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Sovereignty

General Principles

What is Sovereignty?
Under current international law, sovereignty is defined as follows:
Sovereignty in the sense of contemporary public international law denotes the basic
international legal status of a state that is not subject, within its territorial jurisdiction, to the
governmental, executive, legislative, or judicial jurisdiction of a foreign state or to foreign law
other than public international law1
It is also defined as the [u]ltimate authority, held by a person or institution, against which
there is no appeal.2
In other words, Sovereignty is the ultimate power, authority and/or jurisdiction over a
people and a territory. No other person, group, tribe or state can tell a sovereign entity
what to do with its land and/or people. A sovereign entity can decide and administer its
own laws, can determine the use of its land and can do pretty much as it pleases, free of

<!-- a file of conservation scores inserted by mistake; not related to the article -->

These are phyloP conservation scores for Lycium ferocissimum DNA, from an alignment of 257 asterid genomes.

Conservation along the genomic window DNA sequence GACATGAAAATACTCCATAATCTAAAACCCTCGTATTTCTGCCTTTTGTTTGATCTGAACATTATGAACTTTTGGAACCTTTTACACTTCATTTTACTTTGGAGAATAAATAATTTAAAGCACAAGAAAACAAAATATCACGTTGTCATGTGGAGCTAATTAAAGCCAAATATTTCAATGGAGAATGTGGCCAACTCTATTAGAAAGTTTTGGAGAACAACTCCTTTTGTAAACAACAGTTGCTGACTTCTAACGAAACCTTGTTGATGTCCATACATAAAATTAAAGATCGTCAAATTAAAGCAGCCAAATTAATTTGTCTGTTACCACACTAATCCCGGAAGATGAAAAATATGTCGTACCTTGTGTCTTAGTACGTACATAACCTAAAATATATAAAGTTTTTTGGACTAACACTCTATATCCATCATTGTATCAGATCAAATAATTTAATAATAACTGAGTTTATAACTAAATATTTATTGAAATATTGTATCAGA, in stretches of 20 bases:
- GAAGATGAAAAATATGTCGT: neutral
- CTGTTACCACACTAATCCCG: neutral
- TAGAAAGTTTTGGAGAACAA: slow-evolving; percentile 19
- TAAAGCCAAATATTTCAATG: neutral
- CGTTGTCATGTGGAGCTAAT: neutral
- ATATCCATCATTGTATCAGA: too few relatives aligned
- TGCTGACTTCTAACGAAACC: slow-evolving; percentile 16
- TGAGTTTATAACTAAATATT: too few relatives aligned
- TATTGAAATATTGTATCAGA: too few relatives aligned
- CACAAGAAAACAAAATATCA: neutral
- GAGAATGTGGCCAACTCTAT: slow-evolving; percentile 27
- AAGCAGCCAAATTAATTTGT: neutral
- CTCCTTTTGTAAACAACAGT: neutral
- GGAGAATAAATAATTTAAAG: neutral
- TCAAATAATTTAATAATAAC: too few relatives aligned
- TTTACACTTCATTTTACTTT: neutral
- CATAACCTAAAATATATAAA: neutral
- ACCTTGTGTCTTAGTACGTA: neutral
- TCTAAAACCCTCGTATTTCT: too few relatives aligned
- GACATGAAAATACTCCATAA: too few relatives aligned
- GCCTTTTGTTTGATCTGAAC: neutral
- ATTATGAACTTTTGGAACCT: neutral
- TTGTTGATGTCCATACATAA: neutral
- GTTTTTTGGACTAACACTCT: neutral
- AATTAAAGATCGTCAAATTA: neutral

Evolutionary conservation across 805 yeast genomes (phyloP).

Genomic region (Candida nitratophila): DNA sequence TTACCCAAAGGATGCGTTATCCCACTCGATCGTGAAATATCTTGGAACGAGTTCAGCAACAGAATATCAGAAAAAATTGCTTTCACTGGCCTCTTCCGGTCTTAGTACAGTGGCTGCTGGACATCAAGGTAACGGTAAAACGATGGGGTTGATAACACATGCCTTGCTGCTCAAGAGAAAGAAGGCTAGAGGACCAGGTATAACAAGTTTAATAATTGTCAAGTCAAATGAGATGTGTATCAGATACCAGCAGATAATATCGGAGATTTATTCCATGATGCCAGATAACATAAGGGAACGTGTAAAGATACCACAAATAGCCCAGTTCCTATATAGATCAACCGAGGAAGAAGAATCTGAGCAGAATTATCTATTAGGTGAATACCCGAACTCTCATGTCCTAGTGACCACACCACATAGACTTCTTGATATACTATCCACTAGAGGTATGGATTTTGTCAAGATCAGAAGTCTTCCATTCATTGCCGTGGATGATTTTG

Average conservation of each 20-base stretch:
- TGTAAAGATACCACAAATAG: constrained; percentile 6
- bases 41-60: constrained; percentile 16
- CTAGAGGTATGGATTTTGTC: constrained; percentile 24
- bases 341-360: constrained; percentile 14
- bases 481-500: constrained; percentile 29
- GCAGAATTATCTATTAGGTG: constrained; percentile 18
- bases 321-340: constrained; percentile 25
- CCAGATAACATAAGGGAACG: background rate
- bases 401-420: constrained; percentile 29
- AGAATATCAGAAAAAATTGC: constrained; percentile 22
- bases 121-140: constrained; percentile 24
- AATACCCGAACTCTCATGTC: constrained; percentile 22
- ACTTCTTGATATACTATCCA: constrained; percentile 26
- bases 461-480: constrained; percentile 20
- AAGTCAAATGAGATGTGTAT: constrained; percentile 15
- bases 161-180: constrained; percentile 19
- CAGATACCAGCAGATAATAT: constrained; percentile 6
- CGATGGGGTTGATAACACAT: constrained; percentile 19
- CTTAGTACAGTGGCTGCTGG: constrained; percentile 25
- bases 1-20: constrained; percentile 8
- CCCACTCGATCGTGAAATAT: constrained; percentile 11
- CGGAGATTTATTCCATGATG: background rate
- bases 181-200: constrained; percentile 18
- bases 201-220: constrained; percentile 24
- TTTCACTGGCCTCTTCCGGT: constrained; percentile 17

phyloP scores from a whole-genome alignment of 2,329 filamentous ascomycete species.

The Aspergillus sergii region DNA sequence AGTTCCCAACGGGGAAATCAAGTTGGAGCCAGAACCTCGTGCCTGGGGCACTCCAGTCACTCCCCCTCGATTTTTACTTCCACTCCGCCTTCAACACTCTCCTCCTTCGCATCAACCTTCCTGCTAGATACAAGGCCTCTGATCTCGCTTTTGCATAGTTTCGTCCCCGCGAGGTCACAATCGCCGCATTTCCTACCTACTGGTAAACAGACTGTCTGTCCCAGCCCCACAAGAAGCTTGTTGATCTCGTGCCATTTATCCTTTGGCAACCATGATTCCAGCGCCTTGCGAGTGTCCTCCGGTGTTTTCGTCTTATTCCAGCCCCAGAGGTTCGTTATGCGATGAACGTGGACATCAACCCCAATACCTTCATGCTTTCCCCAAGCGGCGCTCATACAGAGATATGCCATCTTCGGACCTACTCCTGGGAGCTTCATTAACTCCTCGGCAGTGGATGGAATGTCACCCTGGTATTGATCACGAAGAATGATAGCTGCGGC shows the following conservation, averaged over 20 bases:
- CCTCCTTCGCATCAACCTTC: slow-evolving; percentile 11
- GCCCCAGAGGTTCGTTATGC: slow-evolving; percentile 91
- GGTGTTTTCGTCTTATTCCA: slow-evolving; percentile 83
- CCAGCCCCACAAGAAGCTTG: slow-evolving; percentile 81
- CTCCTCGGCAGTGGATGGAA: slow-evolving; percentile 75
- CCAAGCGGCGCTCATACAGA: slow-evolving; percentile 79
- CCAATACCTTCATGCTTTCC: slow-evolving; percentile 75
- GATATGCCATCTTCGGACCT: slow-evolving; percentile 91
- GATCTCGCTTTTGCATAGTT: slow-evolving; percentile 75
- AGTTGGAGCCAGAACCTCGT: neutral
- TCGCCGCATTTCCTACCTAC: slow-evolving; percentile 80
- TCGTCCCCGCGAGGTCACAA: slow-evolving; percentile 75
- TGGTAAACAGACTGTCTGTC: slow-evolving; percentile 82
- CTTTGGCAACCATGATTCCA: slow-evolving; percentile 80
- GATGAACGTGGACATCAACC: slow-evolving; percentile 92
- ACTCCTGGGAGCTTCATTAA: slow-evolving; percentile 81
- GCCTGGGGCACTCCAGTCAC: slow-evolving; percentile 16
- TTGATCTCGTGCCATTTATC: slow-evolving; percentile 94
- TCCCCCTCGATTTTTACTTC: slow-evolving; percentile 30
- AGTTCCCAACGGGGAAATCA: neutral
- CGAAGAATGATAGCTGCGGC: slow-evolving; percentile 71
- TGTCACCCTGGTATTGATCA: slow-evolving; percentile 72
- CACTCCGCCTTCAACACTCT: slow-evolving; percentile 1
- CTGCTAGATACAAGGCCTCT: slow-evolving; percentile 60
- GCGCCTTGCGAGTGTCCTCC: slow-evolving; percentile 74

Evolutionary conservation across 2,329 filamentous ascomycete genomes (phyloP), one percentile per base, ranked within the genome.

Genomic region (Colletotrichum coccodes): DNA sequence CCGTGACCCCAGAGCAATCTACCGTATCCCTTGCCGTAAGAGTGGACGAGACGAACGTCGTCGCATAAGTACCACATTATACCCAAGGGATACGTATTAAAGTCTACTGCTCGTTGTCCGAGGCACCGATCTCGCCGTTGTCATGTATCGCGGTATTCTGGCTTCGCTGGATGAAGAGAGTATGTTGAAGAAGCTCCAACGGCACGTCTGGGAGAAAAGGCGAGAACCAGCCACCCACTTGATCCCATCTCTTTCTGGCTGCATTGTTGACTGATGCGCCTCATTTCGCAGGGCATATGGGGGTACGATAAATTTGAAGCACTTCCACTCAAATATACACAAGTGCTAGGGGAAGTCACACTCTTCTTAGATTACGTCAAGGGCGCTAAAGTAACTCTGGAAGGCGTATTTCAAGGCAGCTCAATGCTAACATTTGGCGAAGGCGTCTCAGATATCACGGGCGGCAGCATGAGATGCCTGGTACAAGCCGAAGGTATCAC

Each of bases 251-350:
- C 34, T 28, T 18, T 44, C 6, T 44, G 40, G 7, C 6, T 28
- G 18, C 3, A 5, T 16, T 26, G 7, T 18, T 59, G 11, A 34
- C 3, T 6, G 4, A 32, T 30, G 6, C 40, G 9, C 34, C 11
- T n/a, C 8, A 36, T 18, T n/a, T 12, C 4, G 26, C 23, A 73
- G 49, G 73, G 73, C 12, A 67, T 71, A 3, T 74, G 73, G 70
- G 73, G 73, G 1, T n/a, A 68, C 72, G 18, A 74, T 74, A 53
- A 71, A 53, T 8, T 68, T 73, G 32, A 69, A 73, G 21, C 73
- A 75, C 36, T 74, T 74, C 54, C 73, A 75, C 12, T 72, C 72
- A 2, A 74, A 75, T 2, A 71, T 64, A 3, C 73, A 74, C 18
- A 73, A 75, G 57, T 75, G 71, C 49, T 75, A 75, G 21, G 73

external influence (within the limitations of international law).
Sovereignty vs Land Rights & Native Title
Sovereignty is a broader concept than land rights. Land rights are rights awarded by a
sovereign entity to some of its members. In other words, you can obtain land rights,
but the ultimate authority rests in the hand of the sovereign power. What you can do
with that land is limited by the decisions of the sovereign power.
Native Title is just one form of title over the land, it does not give ultimate authority,
it does not give sovereignty. You may have Native Title, but you are not free to
determine your own laws or how to use your land as you wish.
Sovereignty vs Self Determination
Self-determination is a more imprecise word for sovereignty. Sometimes, it is used as
an alternative, while other times it is used to describe a form of limited sovereignty
under the sovereign power of someone else. In international law, sovereignty is a
more precise term than self-determination.
The origin of the concept of Sovereignty
The concept of sovereignty as it is used in international law today, and as it is used by
Australia to justify its authority over the land, derives from the idea of the
sovereign, the monarch, of medieval Europe. However, today the term is used to
identify the ultimate power of a state, regardless of whether there is a monarch or not.

1
H Steinberger, Sovereignty, in Max Planck Institute for Comparative Public Law and International